Whether you’re suffering from a viral or bacterial infection, not getting enough fluids can quickly turn a standard cold into something more serious. Vomiting and diarrhea — two symptoms of the cold and flu — can make it more difficult for your body to retain the water content it needs to function properly.
When your body doesn’t get the proper amount of fluids, you may develop a condition known as dehydration. Symptoms of dehydration include dizziness, tiredness, dry mouth, muscle cramps, and fever. When left untreated, this condition can become life-threatening.
Knowing what to drink when you’re sick can help you avoid dehydration when you have a cold or the flu. While water is a popular choice, there are better options. Here’s what to drink when sick to avoid dehydration.
What To Drink When Sick: Water vs. ORS
While many people reach for water, it’s not the best choice because water doesn't have the right amount of electrolytes and sugar to accelerate fluid absorption. In contrast, an oral rehydration solution like DripDrop ORS contains a precise ratio of sodium and glucose to prevent dehydration.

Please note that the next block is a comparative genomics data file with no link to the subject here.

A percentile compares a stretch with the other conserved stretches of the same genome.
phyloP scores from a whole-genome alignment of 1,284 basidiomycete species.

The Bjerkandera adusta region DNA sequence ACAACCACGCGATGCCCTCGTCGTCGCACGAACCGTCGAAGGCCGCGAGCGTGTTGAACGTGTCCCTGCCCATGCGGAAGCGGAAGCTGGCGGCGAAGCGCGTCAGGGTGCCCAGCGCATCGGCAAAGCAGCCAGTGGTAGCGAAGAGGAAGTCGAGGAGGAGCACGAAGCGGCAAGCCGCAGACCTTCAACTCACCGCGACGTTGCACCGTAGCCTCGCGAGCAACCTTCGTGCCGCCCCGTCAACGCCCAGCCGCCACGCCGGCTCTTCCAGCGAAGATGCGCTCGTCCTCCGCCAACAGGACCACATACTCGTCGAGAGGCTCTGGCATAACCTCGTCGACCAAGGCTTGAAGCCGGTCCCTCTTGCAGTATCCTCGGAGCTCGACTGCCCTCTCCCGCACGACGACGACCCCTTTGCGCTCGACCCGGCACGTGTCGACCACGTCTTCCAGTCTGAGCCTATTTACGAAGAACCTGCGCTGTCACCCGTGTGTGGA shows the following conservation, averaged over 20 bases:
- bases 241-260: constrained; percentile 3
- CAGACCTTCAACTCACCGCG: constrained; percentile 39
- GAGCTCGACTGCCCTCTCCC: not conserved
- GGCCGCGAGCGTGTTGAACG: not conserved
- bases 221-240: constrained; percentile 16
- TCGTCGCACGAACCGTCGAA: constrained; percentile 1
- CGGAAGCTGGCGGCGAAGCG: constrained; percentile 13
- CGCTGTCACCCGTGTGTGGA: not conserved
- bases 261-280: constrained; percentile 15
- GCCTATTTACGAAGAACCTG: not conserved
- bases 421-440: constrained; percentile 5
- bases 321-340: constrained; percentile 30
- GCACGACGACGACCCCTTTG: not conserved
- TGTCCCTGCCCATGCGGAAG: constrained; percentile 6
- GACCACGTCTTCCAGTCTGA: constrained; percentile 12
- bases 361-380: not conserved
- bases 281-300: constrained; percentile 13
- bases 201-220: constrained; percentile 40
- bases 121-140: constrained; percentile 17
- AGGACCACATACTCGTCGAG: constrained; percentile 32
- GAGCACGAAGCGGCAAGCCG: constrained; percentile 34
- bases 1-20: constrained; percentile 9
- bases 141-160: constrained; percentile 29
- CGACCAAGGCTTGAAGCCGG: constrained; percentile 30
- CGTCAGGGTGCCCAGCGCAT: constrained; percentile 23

Here are some of the best beverages to reach for when you’re feeling under the weather.
Oral Rehydration Solutions (ORS)
Since 2003, the WHO has recommended the use of ORS for the treatment of acute diarrheal diseases and the resulting dehydration. The WHO created a standard formula, but the high sodium levels provided poor taste, limiting their use. DripDrop’s patented ORS addressed the taste issue, creating an ORS that not only works, but tastes good so users will be encouraged to drink it regularly enough to prevent dehydration.